Kevin Winter/Getty Images
Kyle Anderson
April 25, 2012 AT 03:26 PM EDT

During one of the wildest scenes in a particularly unhinged episode of Mad Men this past Sunday, Roger Sterling took an acid trip with the assistance of the smooth sounds of the Beach Boys’ “I Just Wasn’t Made For These Times.” It was a perfect use of an excellent song, fully encapsulating the strange passing of time, the frivolity of youth, and the melancholy of loneliness.

In 50 years, perhaps a television show that takes place in 2012 will use “That’s Why God Made the Radio,” the just-released Beach Boys’ reunion single. What sort of scene should this new track underscore? Give it a listen below to get your synapses firing.

“That’s Why God Made the Radio” certainly has everything a vintage Beach Boys tune needs: Breezy harmonies, references to cars, and an almost exhausting sense of sweetness. In a lot of ways, despite the fact that it was released 50 years after the scene was to occur, “That’s Why God Made the Radio” could have easily been the soundtrack to Roger Sterling’s dalliance with LSD. After all, Sterling is a character who fetishizes how things used to be, and what better encapsulates that feeling than a song that associates higher power with technology as vintage as the FM dial?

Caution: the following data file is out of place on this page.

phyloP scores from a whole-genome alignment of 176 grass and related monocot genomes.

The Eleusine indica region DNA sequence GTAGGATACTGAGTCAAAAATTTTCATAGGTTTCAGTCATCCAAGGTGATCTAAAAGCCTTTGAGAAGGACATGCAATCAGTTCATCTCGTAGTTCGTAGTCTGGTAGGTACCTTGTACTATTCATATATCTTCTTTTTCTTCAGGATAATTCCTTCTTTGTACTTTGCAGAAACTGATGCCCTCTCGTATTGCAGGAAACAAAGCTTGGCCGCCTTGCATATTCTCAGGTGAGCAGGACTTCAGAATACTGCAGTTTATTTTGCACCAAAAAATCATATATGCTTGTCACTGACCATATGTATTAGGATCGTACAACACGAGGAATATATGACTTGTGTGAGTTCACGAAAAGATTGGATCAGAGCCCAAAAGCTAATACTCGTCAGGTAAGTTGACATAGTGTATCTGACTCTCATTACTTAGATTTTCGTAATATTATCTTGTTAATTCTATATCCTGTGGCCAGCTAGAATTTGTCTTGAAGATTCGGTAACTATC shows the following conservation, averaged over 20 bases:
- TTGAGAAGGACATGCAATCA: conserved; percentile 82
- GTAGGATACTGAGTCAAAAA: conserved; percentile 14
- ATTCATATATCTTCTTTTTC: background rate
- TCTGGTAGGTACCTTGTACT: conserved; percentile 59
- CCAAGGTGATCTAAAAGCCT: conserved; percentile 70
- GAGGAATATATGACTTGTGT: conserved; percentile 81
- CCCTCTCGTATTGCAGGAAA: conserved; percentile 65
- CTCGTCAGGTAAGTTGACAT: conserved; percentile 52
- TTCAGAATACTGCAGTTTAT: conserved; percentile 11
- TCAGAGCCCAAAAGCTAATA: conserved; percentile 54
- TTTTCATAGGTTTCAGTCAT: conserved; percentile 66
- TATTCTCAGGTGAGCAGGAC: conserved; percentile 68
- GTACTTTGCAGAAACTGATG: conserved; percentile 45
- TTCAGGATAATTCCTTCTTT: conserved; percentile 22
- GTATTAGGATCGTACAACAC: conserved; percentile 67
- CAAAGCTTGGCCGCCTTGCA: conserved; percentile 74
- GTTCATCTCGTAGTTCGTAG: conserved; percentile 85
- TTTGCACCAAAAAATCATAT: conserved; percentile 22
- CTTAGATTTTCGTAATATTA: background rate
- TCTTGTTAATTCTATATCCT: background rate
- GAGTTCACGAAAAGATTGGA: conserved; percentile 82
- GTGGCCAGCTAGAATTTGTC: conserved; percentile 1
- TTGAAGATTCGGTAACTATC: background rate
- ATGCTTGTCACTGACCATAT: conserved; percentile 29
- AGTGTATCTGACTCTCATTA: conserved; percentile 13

There is something profoundly bizarre about the Beach Boys putting out new music in 2012, especially considering how many artists (especially in the indie world) have exploited the sound they helped invent. Their influence is everywhere, from Bon Iver’s lovely layers to Katy Perry’s beach-friendly youth anthems.

How do those artists feel about having to compete directly with the group they’ve borrowed so much from? It’s like when John Cena and the Miz stole a bunch of stuff from the Rock’s act, and then the Rock returned to reclaim his place.

Of course, “That’s Why God Made the Radio” isn’t nearly as great as “I Just Wasn’t Made For These Times.” But hey, it’s better than “Kokomo.”


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